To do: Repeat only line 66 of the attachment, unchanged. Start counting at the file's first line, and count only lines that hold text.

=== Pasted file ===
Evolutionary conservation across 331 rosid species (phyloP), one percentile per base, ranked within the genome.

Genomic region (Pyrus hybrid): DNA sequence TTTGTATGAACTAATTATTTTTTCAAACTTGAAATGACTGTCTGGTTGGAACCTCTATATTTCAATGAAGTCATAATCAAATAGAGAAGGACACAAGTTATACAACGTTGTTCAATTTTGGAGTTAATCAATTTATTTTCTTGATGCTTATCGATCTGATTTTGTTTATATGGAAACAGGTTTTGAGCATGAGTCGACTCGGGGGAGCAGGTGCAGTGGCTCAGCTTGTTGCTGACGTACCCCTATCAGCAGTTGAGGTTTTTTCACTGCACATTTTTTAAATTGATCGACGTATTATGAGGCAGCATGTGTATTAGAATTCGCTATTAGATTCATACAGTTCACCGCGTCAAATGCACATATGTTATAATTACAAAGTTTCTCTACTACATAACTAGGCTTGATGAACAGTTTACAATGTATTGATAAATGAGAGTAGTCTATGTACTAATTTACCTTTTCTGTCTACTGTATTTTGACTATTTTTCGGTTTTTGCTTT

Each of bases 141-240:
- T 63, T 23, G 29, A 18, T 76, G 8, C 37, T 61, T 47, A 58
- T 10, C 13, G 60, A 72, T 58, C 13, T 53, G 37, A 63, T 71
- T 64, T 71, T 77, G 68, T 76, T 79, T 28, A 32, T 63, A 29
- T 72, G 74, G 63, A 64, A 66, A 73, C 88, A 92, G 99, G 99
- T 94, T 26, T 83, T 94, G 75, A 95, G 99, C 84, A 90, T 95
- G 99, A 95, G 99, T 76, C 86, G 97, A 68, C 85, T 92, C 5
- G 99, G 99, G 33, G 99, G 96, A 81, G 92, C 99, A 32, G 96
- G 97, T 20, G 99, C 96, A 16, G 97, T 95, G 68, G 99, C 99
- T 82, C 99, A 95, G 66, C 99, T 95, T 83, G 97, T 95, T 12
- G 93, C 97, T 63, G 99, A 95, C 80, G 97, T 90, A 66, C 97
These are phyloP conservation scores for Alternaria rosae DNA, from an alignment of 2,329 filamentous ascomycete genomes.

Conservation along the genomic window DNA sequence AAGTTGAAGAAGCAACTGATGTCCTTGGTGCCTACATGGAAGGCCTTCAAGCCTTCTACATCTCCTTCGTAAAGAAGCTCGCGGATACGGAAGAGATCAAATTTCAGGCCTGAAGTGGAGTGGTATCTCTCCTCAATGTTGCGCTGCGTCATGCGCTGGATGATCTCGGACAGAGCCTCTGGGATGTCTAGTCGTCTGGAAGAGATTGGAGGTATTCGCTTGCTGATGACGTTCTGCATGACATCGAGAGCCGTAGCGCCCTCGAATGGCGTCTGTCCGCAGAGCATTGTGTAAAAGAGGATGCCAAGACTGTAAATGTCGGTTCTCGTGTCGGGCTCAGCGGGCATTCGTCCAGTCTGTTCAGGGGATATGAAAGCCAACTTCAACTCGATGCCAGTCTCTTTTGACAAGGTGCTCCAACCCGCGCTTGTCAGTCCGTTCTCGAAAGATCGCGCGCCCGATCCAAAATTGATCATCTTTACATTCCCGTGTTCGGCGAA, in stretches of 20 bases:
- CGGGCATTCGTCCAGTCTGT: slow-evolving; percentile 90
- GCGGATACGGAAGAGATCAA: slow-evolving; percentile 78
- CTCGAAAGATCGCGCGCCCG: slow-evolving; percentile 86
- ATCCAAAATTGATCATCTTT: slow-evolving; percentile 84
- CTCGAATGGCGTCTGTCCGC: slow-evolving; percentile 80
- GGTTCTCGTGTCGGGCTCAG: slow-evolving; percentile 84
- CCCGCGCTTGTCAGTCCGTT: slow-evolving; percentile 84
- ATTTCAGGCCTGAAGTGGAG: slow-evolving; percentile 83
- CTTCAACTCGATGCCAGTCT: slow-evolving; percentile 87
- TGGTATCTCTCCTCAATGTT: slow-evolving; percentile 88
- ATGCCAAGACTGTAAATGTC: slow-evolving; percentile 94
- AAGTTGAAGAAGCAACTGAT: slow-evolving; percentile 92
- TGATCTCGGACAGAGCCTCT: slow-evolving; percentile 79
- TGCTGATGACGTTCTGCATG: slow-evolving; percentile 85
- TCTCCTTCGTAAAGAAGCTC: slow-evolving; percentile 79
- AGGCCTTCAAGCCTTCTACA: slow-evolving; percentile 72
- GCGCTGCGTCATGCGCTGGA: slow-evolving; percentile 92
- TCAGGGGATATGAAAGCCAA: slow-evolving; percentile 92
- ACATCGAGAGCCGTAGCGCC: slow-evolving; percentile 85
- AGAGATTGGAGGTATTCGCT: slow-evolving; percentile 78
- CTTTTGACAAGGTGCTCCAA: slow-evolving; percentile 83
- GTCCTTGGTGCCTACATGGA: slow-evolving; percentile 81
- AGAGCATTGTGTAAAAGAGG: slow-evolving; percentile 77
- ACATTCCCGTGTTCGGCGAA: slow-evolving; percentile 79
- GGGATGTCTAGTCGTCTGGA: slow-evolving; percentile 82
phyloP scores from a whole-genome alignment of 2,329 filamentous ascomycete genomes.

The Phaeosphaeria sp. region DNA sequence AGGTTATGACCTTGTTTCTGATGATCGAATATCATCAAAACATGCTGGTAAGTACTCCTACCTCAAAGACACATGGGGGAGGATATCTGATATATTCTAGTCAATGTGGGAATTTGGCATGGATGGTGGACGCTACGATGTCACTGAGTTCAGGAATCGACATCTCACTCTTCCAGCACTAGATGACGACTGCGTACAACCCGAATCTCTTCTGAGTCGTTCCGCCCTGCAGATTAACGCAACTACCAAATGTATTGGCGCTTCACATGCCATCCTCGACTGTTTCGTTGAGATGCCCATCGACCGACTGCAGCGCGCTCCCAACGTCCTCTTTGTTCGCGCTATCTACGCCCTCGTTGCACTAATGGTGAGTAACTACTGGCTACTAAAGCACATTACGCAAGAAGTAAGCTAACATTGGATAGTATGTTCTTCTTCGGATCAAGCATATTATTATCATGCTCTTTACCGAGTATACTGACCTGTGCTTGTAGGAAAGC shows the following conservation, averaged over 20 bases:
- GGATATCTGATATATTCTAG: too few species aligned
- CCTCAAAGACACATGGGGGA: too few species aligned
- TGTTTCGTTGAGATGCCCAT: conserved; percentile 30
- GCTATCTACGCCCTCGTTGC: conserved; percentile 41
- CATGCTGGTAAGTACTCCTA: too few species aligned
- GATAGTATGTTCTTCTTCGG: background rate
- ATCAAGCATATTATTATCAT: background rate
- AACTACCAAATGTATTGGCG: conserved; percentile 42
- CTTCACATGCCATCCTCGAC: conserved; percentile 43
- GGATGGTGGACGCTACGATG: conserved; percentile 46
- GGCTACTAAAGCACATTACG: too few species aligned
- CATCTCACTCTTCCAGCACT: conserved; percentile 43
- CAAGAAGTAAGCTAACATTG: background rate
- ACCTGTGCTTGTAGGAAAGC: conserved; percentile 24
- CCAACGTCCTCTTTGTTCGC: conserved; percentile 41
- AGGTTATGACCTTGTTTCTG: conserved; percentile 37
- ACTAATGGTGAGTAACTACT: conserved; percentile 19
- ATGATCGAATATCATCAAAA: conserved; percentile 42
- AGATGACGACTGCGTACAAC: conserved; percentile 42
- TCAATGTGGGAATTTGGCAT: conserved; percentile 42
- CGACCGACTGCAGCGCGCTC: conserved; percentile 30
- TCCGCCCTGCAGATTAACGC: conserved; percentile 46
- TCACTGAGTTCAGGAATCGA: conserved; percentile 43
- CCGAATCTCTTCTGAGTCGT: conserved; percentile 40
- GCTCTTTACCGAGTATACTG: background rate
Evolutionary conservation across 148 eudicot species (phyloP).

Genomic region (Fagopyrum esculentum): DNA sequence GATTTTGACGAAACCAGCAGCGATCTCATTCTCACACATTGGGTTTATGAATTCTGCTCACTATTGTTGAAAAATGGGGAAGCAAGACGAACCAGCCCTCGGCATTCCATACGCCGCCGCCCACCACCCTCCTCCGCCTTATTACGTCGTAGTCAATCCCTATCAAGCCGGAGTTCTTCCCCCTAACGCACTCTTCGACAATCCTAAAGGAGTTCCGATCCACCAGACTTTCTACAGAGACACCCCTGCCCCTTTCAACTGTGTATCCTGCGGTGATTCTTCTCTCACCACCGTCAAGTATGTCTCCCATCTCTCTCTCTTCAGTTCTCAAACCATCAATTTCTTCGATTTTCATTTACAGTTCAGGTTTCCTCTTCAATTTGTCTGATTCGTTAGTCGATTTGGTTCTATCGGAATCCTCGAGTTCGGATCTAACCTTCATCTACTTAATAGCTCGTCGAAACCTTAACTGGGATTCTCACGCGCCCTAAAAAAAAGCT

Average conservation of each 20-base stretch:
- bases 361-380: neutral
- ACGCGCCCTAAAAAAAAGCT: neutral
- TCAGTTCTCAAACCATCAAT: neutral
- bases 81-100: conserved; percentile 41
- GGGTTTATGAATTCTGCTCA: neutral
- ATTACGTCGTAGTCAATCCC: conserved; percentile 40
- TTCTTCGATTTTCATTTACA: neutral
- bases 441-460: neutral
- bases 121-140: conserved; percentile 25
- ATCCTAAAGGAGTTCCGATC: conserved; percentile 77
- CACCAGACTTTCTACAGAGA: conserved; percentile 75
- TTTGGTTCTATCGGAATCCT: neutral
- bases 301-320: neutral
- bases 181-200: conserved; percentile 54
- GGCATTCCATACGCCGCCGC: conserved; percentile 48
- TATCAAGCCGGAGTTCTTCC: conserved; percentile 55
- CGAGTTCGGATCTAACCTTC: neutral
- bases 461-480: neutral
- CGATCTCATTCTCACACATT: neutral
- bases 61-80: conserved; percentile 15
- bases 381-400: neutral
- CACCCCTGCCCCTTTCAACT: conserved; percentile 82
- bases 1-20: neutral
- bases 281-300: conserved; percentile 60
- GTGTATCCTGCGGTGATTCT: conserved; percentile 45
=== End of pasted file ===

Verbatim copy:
- CCGAATCTCTTCTGAGTCGT: conserved; percentile 40